Does Negotiating with Terrorists Make Them More Risk Seeking?

  •  Peter Phillips    
  •  Gabriela Pohl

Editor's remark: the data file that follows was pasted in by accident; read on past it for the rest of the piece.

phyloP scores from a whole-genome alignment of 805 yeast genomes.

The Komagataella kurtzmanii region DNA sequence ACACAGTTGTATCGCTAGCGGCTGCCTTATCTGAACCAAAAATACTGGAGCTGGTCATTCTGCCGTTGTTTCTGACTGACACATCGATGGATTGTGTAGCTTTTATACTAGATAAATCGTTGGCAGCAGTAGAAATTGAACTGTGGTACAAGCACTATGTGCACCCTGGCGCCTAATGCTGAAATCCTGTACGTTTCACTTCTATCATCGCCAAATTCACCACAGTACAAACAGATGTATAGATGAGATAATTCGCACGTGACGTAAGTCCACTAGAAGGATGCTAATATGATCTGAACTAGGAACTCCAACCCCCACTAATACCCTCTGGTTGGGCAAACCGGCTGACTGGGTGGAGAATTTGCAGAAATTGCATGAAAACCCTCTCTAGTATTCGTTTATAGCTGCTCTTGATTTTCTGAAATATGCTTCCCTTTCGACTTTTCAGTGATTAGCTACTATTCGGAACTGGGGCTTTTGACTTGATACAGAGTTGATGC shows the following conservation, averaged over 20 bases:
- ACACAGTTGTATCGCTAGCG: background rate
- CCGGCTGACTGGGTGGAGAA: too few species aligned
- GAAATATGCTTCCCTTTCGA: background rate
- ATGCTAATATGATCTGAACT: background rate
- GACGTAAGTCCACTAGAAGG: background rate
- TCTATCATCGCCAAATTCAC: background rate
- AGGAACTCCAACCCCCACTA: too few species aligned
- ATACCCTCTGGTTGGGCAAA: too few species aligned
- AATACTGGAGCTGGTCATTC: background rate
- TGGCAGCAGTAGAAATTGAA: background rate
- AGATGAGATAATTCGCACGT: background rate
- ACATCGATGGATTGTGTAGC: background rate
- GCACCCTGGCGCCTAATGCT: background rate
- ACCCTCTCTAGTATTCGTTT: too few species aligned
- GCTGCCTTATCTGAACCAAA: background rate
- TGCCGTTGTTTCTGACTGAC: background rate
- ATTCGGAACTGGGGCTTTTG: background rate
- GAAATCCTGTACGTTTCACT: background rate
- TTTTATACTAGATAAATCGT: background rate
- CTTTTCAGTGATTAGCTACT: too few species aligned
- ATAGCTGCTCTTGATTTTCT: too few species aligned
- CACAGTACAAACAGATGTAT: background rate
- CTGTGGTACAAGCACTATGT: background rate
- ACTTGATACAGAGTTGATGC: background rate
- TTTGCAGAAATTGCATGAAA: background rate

We treat government concessions as additions to an expected payoffs schedule rather than as being synonymous with it. Government concessions that add to terrorists’ expected payoffs past some point on a positively sloped risk-reward trade-off schedule will not make all terrorists more risk seeking. Such concessions do not represent certain ‘windfall gains’ to terrorists of the kind that interact with relative and absolute risk aversion. Although the expected payoffs to higher risk actions may be augmented by the government’s concessions, terrorists must still bear risk in order to attain them. Terrorist groups that were unwilling to bear that risk before will not be enticed to bear it after expected payoffs are enhanced. Conversely, negative concessions or penalties will make terrorists more averse to risk because penalties alter the risk-reward trade-off in ways that make lower-risk actions more desirable to risk-averse terrorists. Our paper also explores the risk-reward characteristics of new and innovative terrorist actions relative to the structure of an existing expected payoffs schedule.

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